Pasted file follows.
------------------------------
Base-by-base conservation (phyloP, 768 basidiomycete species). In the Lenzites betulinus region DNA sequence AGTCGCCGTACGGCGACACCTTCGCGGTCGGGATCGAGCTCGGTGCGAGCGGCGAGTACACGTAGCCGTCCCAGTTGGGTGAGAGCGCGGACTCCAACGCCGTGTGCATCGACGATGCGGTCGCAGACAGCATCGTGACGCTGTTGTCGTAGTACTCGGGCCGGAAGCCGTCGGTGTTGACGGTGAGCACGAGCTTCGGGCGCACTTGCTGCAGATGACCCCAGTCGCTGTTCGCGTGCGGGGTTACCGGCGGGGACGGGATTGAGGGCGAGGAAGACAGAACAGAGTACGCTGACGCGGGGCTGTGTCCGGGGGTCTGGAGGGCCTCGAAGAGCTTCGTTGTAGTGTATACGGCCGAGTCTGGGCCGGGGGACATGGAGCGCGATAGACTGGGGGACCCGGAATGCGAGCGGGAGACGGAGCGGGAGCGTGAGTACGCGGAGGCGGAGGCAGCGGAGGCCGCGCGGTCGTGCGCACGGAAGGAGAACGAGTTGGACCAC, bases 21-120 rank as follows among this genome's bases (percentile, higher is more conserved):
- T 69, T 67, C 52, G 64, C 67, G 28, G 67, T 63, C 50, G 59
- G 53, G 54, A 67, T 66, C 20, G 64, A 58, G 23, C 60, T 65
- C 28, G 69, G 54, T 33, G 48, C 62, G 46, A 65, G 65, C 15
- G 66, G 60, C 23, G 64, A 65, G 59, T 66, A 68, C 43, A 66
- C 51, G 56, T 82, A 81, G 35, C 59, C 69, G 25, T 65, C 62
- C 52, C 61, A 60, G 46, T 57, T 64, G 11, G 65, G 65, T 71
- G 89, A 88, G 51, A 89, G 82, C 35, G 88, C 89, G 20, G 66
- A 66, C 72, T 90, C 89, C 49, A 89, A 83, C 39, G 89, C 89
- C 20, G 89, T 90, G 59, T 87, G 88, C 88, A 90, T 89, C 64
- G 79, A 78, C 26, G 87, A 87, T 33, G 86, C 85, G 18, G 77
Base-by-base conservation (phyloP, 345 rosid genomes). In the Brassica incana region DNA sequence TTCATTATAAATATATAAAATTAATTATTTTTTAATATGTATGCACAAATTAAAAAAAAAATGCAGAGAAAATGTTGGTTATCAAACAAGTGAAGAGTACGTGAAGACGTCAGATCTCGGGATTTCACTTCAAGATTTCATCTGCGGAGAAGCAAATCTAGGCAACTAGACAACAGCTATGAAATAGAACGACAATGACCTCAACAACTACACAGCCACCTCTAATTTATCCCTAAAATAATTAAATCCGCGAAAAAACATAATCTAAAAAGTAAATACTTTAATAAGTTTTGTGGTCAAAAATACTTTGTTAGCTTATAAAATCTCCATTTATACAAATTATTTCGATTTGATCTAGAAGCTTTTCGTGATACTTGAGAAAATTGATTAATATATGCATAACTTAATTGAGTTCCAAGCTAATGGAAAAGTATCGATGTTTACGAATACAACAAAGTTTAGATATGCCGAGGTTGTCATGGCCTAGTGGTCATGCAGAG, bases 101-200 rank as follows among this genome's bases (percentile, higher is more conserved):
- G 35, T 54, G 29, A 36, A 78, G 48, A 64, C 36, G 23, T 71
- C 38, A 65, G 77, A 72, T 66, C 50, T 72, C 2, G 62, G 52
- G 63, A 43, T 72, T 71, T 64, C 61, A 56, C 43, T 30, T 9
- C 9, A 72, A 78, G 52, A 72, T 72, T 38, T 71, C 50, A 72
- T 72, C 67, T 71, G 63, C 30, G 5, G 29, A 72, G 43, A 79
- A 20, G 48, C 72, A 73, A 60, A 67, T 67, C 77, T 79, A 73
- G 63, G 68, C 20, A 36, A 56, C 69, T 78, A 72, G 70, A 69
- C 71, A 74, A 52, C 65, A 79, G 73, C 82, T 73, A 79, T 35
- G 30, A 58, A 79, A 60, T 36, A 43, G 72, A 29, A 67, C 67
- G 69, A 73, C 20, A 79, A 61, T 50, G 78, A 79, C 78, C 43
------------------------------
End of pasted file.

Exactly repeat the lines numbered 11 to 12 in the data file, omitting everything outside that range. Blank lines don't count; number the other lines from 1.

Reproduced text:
- G 79, A 78, C 26, G 87, A 87, T 33, G 86, C 85, G 18, G 77
Base-by-base conservation (phyloP, 345 rosid genomes). In the Brassica incana region DNA sequence TTCATTATAAATATATAAAATTAATTATTTTTTAATATGTATGCACAAATTAAAAAAAAAATGCAGAGAAAATGTTGGTTATCAAACAAGTGAAGAGTACGTGAAGACGTCAGATCTCGGGATTTCACTTCAAGATTTCATCTGCGGAGAAGCAAATCTAGGCAACTAGACAACAGCTATGAAATAGAACGACAATGACCTCAACAACTACACAGCCACCTCTAATTTATCCCTAAAATAATTAAATCCGCGAAAAAACATAATCTAAAAAGTAAATACTTTAATAAGTTTTGTGGTCAAAAATACTTTGTTAGCTTATAAAATCTCCATTTATACAAATTATTTCGATTTGATCTAGAAGCTTTTCGTGATACTTGAGAAAATTGATTAATATATGCATAACTTAATTGAGTTCCAAGCTAATGGAAAAGTATCGATGTTTACGAATACAACAAAGTTTAGATATGCCGAGGTTGTCATGGCCTAGTGGTCATGCAGAG, bases 101-200 rank as follows among this genome's bases (percentile, higher is more conserved):